Photo: Pixabay

Inspirational Books with Advocate Authors
Book lovers or activists on the search for an inspirational read should find interest in this book list. From stories of equal access to education to serving the world’s poor, here is a list of five inspirational books with advocate authors.

5 Inspirational Books with Advocate Authors

  1. “I Am Malala: The Story of the Girl Who Stood Up for Education and Was Shot by the Taliban” by Malala Yousafzai and Christina Lamb: Growing up in Pakistan, Malala Yousafzai faced barriers as a woman. Malala loved school, but her life changed when the Taliban took over her town. It banned girls from attending school when she was 11 years old. After speaking out on behalf of girls’ right to an education, a masked gunman shot Malala while on her bus ride home from school. Miraculously, she survived and became an advocate for girls everywhere, sharing her story in her book “I am Malala.” She once said, “I tell my story not because it is unique, but because it is the story of many girls.”
  2. “Long Walk to Freedom” by Nelson Mandela: Regarded as an international hero for his fight against racial oppression in South Africa, Mandela went on to tell his story in this inspirational autobiography. Mandela was an anti-apartheid activist and was also the leader of the African National Congress’ armed wing, Umkhonto we Sizwe, before his presidency in South Africa from 1994-1999. Mandela received a conviction on charges of sabotage and other crimes as he led a movement against apartheid, serving 27 years in prison. Mandela received the Nobel Peace Prize in 1993 for his groundbreaking work that led to the beginning of the end to apartheid.
  3. “The Moment of Lift” by Melinda Gates: A New York Times instant best-seller, Melinda Gates’ “The Moment of Lift” tells the stories of the women she met during her years of humanitarian work and research around the world. Simultaneously, she also tells the story of her personal journey to achieving equality in her marriage to Microsoft founder Bill Gates. Gates makes this foundational claim in her evocative book: “When we lift up women, we lift up humanity.” President Barack Obama praised Gates’ first book for its power and importance: “In her book, Melinda tells the stories of the inspiring people she’s met through her work all over the world, digs into the data and powerfully illustrates issues that need our attention—from child marriage to gender inequity in the workplace.”
  4. “Becoming” by Michelle Obama: Michelle Obama, the first African American First Lady of the United States of America, tells her impressive story in this thought-provoking novel. From growing up on the south side of Chicago, balancing an executive position, motherhood and her time as First Lady, Obama demonstrates her dedication as an advocate for women and girls everywhere. In this number one U.S. bestselling memoir, Obama promotes inclusivity and displays important advancements toward healthy living for families everywhere, cementing her place in this list of inspirational books with advocate authors.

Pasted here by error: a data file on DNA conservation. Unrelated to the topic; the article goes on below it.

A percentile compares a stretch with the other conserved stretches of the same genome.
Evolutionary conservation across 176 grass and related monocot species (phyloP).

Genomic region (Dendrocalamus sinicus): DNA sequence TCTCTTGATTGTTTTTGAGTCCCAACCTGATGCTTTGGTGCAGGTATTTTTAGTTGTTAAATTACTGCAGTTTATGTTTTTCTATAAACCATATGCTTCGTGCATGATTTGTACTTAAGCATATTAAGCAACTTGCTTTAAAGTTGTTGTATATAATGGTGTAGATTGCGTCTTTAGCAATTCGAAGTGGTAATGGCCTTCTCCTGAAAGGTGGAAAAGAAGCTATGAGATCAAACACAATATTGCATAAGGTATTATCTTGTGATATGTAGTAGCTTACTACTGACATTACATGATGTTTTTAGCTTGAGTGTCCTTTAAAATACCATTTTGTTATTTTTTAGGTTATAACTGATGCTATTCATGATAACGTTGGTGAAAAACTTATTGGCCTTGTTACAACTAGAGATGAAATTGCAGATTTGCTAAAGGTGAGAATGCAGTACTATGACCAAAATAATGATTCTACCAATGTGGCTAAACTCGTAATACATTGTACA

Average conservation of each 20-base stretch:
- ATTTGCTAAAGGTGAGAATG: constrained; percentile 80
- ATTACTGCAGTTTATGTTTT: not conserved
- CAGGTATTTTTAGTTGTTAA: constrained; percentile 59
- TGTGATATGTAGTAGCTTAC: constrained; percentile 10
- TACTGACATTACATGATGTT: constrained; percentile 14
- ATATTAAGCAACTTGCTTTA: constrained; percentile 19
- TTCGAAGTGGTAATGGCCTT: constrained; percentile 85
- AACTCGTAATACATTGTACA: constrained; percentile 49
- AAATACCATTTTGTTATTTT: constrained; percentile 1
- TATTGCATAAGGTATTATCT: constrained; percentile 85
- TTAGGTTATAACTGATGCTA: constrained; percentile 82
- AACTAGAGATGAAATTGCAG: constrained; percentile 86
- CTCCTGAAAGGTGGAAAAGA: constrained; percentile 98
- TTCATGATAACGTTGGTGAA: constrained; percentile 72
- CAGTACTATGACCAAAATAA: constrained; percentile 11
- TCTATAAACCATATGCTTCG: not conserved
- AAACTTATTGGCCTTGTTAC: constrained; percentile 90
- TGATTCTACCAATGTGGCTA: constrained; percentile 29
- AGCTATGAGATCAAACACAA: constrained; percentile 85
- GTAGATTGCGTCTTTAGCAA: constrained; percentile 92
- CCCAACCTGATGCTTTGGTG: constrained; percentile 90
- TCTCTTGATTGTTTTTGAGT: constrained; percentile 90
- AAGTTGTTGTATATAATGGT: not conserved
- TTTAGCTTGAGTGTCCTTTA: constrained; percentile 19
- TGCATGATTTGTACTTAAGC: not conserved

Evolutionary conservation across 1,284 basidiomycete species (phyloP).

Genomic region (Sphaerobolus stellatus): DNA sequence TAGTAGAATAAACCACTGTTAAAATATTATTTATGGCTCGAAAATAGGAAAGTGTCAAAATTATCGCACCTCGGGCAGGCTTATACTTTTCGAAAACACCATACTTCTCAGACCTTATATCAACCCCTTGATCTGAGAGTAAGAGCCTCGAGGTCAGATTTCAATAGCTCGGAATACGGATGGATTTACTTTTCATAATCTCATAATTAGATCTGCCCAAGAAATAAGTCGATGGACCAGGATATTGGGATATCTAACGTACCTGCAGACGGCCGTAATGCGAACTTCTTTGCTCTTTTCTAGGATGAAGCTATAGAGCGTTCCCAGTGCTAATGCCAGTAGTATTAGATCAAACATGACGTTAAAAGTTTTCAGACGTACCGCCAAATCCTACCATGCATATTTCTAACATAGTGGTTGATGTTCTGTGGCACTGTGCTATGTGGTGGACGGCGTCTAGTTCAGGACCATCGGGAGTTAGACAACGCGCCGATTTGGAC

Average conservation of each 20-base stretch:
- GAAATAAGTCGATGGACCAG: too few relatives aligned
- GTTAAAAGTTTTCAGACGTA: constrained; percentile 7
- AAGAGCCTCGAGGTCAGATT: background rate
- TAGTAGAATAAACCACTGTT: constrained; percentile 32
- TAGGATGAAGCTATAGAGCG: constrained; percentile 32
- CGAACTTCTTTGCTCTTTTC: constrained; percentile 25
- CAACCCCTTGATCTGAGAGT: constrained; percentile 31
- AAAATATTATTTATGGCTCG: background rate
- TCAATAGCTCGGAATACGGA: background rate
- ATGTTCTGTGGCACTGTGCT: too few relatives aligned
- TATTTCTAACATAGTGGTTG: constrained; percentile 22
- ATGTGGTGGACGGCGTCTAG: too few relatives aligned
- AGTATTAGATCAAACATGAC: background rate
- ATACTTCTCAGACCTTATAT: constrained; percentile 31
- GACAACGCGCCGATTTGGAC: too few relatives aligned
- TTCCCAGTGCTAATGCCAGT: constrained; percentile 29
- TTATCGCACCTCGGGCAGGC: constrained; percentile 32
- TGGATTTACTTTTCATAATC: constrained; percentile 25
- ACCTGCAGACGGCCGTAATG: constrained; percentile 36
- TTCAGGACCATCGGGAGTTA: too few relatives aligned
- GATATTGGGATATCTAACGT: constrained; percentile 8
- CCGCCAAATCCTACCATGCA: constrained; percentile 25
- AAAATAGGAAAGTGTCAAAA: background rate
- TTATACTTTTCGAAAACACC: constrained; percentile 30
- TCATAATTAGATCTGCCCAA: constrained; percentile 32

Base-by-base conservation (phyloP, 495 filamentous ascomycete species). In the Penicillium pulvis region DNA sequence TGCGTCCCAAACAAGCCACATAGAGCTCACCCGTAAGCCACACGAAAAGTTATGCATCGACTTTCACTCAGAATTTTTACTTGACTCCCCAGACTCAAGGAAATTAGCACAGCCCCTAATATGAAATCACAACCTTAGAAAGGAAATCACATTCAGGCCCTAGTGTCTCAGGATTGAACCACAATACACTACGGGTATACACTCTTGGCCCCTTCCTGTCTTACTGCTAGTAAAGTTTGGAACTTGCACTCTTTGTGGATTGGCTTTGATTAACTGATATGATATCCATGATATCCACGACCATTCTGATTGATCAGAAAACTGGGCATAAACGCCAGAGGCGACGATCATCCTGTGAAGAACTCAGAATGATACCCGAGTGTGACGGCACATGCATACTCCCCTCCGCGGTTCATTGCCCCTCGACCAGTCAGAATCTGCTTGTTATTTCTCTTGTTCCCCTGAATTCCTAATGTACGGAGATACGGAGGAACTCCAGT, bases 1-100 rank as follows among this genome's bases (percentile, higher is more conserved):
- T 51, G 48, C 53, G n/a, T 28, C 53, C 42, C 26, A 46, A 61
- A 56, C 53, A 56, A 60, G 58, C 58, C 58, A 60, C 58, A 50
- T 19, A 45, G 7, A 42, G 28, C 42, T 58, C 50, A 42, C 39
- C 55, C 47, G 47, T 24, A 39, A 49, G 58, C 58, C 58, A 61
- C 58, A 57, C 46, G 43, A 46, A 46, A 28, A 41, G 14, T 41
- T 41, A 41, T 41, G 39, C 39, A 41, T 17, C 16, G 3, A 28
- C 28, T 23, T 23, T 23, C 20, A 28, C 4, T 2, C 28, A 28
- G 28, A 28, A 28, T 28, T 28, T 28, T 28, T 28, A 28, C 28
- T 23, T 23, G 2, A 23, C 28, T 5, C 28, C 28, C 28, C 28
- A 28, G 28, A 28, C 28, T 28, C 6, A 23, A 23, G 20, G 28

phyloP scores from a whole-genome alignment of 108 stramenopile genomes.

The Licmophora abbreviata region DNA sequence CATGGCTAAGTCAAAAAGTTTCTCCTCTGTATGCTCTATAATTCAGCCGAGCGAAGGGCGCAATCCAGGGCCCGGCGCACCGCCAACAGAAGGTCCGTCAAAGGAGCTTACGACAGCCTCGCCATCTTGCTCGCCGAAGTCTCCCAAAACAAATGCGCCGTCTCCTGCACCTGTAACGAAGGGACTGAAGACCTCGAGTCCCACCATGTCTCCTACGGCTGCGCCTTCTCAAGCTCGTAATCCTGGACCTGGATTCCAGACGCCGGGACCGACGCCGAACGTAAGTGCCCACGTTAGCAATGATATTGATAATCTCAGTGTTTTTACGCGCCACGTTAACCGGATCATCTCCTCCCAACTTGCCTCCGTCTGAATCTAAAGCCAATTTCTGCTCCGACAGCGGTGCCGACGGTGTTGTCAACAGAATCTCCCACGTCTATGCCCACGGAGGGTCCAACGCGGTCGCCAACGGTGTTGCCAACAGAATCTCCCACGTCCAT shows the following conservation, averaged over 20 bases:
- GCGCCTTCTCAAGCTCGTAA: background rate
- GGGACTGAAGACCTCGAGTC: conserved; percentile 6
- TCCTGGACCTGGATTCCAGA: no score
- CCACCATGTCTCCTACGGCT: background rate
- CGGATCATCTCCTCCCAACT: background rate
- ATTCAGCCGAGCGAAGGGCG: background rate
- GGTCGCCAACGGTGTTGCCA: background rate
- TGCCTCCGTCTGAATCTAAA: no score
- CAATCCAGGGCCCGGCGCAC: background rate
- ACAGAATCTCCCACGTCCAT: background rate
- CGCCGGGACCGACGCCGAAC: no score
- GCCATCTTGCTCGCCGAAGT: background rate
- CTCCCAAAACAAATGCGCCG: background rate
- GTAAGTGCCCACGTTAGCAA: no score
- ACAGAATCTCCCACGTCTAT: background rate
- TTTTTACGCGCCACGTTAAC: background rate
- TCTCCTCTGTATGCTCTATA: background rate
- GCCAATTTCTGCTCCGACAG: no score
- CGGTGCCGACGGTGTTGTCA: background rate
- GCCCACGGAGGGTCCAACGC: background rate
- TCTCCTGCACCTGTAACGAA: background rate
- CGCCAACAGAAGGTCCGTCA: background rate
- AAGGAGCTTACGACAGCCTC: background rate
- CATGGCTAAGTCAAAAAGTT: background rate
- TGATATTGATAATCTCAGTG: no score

5. “Mother Theresa: In My Own Words” by Mother Teresa: Mother Teresa was a Roman Catholic nun who worked for over 40 years in India. She ministered for the sick and poor as she founded and expanded the Missionaries of Charity. Mother Teresa became a famed humanitarian and advocate for the poor by 1970. She received the Nobel Peace Prize for her inspirational and selfless work in Calcutta, India. A collection of quotes, stories and prayers, “Mother Teresa: In My Own Words” is a testament to the power of her words, not only for the poor but for everyone around the globe.
Poverty links inextricably to so many other issues that are plaguing the world today. Between equal access to education, food security and racial segregation, it is impossible to ignore the connection between all of these issues. These inspirational books with advocate authors serve as informative and motivational pieces of writing that remind everyone to be global citizens and actively fight for one another.

– Hannah White
Photo: Flickr

On February 13, Hillary Clinton, joined by Melinda Gates, spoke at New York University in a conversation called “Women and Girls Count.” The largely female audience received a special message from Clinton: “Develop skin as tough as rhinoceros hide.”

Clinton’s speech at NYU, moderated by her daughter Chelsea, was part of the joint venture of both the Clinton and the Gates Foundation called, “No Ceilings: The Full Participation Project.” The initiative’s goal is to both evaluate and spread awareness of the progress made by women and girls since the United Nations Fourth World Conference of Women that took place in Beijing.

The foundations have teamed up with technological leaders to gather data about the participation of women and girls worldwide. In a recent press release by the Clinton Foundation, the data will be released in a report in 2015.

In regard to the importance of having data, Clinton said, “If we don’t have data, we can’t tell you or ourselves what has been accomplished and what is left to do.” She went on to say, “We have to be able to prove the naysayers wrong.”

Both Clinton women and Gates took a number of questions on different topics. The topics included the recent decrease in women in STEM fields (science, technology, engineering, and mathematics), questions on women being in leadership positions, as well as the role that men can play in empowering women in the workplace.

Clinton and Gates strongly addressed how men can support women and how they can encourage younger women to become leaders. Clinton said, “I think the last three presidents have modeled with their daughters how male leaders can invest in their daughters, but I would like to see more leaders in countries where women are second class citizens or below to set a standard as well.”